Our cameras have dark currents of 0.1-0.2 electrons / s per pixel. For 10x900s this corresponds to 1 - 3 electrons of additional noise per pixel added in quadrature (given the same length science frame, and not including the Poisson noise from the dark current itself). Again, this is much smaller than the read noise so it will not affect the noise properties of the final science frames.

### Master Flat Field Creation¶

Twilight flats are taken every day. However, flat-field images for every filter are not taken daily, because twilight is not long enough to take all of them in a single night. Instead the choice of filter is rotated, based on the necessary exposure time to get a high signal to noise image and the popularity of the filter for science programs. Typically, a master flat field is produced about once every 3 days for any given filter. When a flat-field image is taken for a given filter is taken in the evening twilight, it is also taken in morning twilight for quality control. Typically, 5 flat field frames are taken in the evening and 5 taken in the morning per filter. The frames are dithered so that we can remove stars in the combined master flat field.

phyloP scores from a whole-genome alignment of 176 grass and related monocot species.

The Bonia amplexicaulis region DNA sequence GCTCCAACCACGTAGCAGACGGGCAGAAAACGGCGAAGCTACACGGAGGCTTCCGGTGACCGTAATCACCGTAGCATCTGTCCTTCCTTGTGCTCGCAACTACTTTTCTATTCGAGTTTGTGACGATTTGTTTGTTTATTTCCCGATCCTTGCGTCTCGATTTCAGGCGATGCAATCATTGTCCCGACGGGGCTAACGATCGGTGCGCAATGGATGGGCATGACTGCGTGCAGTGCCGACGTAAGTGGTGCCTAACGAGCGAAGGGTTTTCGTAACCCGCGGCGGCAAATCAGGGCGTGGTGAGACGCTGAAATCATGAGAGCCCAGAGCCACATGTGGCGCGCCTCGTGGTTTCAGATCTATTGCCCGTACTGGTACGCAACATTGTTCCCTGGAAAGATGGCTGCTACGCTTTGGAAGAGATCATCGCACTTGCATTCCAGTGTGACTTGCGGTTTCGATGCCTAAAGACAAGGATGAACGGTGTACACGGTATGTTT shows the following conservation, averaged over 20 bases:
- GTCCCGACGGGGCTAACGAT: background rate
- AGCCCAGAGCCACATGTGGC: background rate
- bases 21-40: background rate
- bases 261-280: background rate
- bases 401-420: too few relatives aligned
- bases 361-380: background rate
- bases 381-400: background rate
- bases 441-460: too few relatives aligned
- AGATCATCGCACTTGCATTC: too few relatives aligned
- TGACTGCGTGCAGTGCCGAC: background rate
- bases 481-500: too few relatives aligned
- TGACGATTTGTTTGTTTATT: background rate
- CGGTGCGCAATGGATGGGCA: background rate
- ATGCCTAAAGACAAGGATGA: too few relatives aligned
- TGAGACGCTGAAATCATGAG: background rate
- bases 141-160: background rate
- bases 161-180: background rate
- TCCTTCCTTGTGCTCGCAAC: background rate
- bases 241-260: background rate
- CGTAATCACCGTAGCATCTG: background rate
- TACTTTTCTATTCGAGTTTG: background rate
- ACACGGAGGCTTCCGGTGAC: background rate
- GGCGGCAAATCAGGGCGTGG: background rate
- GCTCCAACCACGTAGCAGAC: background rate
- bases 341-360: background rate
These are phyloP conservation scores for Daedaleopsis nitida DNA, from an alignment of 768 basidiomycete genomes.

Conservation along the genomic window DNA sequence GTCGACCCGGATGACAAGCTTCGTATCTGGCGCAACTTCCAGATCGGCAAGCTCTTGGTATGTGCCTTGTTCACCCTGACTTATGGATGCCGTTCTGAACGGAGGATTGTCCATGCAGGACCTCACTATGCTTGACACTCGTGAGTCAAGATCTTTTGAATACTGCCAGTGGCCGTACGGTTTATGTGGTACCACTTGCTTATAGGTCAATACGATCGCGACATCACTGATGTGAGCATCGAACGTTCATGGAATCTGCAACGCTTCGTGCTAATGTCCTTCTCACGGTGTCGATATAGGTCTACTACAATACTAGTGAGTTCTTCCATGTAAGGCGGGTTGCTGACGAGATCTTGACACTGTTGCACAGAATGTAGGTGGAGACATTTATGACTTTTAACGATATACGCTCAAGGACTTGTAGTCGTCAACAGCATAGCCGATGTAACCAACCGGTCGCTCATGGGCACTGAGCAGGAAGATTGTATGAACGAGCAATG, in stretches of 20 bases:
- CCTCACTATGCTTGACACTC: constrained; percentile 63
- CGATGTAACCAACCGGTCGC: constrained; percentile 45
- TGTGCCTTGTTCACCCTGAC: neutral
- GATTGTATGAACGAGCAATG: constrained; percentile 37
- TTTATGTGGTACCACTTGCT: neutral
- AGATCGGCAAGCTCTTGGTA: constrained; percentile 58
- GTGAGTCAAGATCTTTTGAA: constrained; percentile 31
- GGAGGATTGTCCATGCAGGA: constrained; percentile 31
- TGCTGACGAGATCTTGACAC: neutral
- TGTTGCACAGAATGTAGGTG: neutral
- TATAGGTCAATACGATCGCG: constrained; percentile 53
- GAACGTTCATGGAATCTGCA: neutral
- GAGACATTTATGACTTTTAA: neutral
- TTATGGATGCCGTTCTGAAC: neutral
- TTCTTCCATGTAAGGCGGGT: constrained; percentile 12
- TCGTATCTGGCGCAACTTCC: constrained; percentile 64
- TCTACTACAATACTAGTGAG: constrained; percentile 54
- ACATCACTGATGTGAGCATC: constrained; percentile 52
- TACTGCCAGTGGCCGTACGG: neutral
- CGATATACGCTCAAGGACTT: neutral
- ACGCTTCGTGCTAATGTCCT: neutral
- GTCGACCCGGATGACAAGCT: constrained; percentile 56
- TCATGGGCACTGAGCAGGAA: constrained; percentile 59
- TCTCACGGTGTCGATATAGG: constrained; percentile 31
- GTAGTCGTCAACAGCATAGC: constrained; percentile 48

Each individual flat-field image is normalized to unity before combining them. The normalization is calculated finding the robust sigma clipped mean (3.5 rstd outliers are rejected) of the central region of the image. For the central region, we choose the central 25% of the field (the region has dimensions that are half of the full image).

The flat-field frames are then stacked using a sigma clipped mean, similar to the master bias and dark frames. We again choose to reject 3 rstd outliers.